8 Helpful Hints for Developing Balance
I bet you thought I was going to be discussing balance beam tips… Nope
Some athletes and coaches (and parents) fall into the trap of thinking that Gymnastics is Life rather than simply a sport which can be used for the betterment of. They pour heart and sole into becoming the best they can be. They are willing to sacrifice whatever is needed to reach their lofty goals and aspirations. This attitude is common amongst the high achievers of the world. The commitment to total dedication is commendable but balance in life is key to long term success not only within the sport itself but more importantly LIFE.
Gymnastics is an age limited sport. The transition from cartwheels to real adult life dictates that we place importance on developing balance between sport and the things that will matter most years down the road. Balance also keeps that athlete fresh, eager and hungry for more. Here are a few things to consider when trying to provide balance for your athlete.
1- Family takes priority over sport. Missing or reducing family vacations, skipping weddings or family reunions, missing out on sibling events etc serve to lessen the family bond. Sure you might have to miss some events as sacrifice is a part of sport, but make your family a priority as they will always be your pillar of strength for LIFE. Make time for family.
2- School should take priority over sport. We encourage our athletes to use public schools if for no other reason that it provides a social outlet that is non gym related. The importance of making school a priority is obvious when it comes to academics (the ability to do a handstand will not provide future income for many). Do not sacrifice homework or study time for gymnastics time.
3- Gym is not prison. Attending events that seem important to an athlete should always be an option. Again, prioritizing these events will be necessary so as to maintain respect and discipline at the gym. BUT when an event is deemed important…. attend it. Be it a school dance, a school sporting event, community service events, sibling support events or family gatherings, missing a practice every now and then is not a sin. IN FACT coaches will get a big return on investment as those that are “allowed” to attend social events will in turn repay the gesture with greater effort in the gym (happy gymnasts are hard working gymnasts).
4- Stress the life lessons that sports inherently provide. Those that focus solely on competitive results are less likely to get the true benefit of sport. Life lessons serve to fill our toolbox with tools that we can use for the rest of our lives. Results of a sporting event on the other hand are very forgettable. Life lessons like: working hard creates progress, goal setting points us in the right direction, enduring through adversity makes us stronger, mistakes are opportunities to begin again with better information, teamwork works, sportsmanship creates better people and more. The main goal of participation in sport should be what we can learn in the process.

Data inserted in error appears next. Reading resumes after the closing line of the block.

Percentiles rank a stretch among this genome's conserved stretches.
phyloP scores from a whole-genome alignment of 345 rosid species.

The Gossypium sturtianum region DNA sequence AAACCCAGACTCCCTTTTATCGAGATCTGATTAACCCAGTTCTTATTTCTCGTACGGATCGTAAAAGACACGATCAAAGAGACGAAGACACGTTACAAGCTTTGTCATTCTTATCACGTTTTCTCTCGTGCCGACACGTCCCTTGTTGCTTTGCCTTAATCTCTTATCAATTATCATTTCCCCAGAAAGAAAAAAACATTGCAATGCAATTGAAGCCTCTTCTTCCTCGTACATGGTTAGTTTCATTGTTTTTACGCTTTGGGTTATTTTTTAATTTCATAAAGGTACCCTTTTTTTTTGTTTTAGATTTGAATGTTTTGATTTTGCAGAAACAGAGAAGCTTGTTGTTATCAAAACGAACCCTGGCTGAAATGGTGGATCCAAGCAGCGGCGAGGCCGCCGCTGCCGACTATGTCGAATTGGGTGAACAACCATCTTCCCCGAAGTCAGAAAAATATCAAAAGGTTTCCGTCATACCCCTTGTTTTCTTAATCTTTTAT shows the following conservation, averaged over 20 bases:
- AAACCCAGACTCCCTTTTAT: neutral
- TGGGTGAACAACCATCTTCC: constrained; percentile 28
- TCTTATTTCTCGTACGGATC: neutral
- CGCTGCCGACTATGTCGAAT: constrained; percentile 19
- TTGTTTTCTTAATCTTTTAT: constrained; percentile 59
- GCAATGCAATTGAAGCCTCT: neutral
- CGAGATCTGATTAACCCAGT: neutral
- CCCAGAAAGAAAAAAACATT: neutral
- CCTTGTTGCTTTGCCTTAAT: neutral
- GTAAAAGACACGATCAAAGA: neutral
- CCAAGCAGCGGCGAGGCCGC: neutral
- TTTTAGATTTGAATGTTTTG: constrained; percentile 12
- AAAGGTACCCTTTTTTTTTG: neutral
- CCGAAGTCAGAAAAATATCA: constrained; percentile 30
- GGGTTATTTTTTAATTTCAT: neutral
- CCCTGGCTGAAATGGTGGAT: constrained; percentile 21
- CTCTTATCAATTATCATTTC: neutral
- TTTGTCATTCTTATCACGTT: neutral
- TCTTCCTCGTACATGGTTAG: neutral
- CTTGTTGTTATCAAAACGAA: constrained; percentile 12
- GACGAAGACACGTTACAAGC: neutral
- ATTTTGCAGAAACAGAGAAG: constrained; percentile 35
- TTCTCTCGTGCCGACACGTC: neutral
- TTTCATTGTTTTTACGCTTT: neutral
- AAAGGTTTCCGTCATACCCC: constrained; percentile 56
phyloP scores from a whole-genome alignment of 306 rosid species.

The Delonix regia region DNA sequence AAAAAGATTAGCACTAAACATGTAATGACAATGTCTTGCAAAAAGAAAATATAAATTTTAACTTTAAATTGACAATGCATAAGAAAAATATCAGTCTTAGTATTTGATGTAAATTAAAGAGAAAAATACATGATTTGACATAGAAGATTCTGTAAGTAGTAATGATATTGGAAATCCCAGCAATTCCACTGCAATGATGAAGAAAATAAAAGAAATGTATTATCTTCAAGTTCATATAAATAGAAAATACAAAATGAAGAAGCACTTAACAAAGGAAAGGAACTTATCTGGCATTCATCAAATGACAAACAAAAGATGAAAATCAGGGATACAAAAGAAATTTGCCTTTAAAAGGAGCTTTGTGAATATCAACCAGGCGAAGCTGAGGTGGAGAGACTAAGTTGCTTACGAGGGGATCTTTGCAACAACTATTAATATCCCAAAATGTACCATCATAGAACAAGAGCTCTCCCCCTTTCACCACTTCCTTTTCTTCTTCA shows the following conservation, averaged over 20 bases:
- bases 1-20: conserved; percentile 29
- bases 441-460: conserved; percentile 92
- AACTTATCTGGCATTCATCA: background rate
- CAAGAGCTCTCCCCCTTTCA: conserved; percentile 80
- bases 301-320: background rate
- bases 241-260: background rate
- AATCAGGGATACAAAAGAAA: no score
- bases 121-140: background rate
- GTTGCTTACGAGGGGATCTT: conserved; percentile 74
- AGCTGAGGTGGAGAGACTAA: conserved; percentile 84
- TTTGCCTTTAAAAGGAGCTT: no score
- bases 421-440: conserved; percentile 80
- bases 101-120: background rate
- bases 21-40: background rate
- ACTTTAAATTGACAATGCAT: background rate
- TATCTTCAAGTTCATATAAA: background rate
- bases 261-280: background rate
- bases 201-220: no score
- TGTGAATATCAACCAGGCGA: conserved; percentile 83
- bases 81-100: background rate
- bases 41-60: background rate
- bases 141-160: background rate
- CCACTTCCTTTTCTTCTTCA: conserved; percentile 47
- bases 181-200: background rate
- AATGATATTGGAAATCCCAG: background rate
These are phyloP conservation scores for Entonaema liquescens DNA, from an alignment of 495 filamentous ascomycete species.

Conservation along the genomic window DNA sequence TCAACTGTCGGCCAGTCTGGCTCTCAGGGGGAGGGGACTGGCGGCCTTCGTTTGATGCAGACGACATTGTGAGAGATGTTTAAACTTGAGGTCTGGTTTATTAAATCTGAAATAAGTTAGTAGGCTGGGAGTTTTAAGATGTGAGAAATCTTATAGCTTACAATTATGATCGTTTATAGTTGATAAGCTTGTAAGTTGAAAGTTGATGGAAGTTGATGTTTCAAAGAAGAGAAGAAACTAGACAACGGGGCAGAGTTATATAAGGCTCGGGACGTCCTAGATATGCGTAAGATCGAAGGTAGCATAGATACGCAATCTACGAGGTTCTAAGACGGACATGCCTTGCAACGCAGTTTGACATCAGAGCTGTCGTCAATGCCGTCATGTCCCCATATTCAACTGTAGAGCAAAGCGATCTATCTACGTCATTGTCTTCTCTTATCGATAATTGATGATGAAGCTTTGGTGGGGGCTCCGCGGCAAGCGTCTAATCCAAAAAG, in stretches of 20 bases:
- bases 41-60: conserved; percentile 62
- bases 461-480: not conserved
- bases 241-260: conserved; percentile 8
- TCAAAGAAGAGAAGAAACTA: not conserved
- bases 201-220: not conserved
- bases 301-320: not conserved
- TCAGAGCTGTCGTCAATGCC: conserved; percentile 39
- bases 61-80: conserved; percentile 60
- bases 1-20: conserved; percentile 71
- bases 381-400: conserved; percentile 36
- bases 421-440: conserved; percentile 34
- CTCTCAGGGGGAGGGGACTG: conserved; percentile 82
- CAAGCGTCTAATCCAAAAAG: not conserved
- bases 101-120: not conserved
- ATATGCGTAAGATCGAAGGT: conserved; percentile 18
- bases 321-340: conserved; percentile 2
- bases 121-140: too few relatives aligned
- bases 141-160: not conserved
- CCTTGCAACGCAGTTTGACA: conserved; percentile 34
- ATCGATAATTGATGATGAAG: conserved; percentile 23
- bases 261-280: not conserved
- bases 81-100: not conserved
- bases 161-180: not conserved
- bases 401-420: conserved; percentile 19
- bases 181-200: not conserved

5- Stress the character shaping skills over the physically impressive acrobatics. This is a tough one to focus on as we all want to learn skills that defy the laws of gravity. We all want to learn skills that wow our friends and family. BUT the character building skills will far outlive the physical skills. Honesty, integrity, compassion, determination, patience, focus, aggressiveness, and more are skills that can be learned through sports participation and traits that people of quality possess in abundance.
6- Appreciation of what others invest into your gymnastics careers is a very important part of learning balance. Sports are done by and for the athletes and that should certainly be the focus. With this being said however balance is enhanced when athletes are taught to appreciate what others put into the equation. Parents invest time, resources and emotional energy, Coaches also invest and sacrifice for the betterment of their athletes. Gym management and booster clubs provide behind the scenes support that contribute to the process of developing an athlete. Learning to appreciate others helps with balancing their perspective.
7- Athletes form life long relationships with teammates at the gym. They spend countless hours together in the trenches and thus the bond between teammates becomes very strong. Balancing gym friends with those at school and in the neighborhood can be time well invested. Non gym friends provide us with a look at life from a non gymnast perspective and since we will not always be a “gymnast” these viewpoints and outlooks can be beneficial.
8- Give back to the sport that provided you with so many great opportunities. The same can be said for giving to your community, church, school and family. Giving back is another form of appreciation and serves not only to create leadership opportunities for our future adults, but also a fantastic trickle down impact on the various organizations we give to. Examples of giving back: Volunteer to help with fundraising events, serve as an apprentice instructor, conduct after school programs for area youth, serve as a mentor for up and coming athletes etc. Giving back to your sport is not only rewarding but an example of great citizenship.
Balancing the scales between sport and life is not as easy as it may sound. We all get caught up in our hectic schedules and finding the extra time needed to promote balance is difficult. One need only look at the alternative to realize the importance of encouraging a balanced approach to life. Sports are a great tool for enhancing our life skills but placing priority on your family, school, friends and life skills time will in turn produce a much more rounded individual.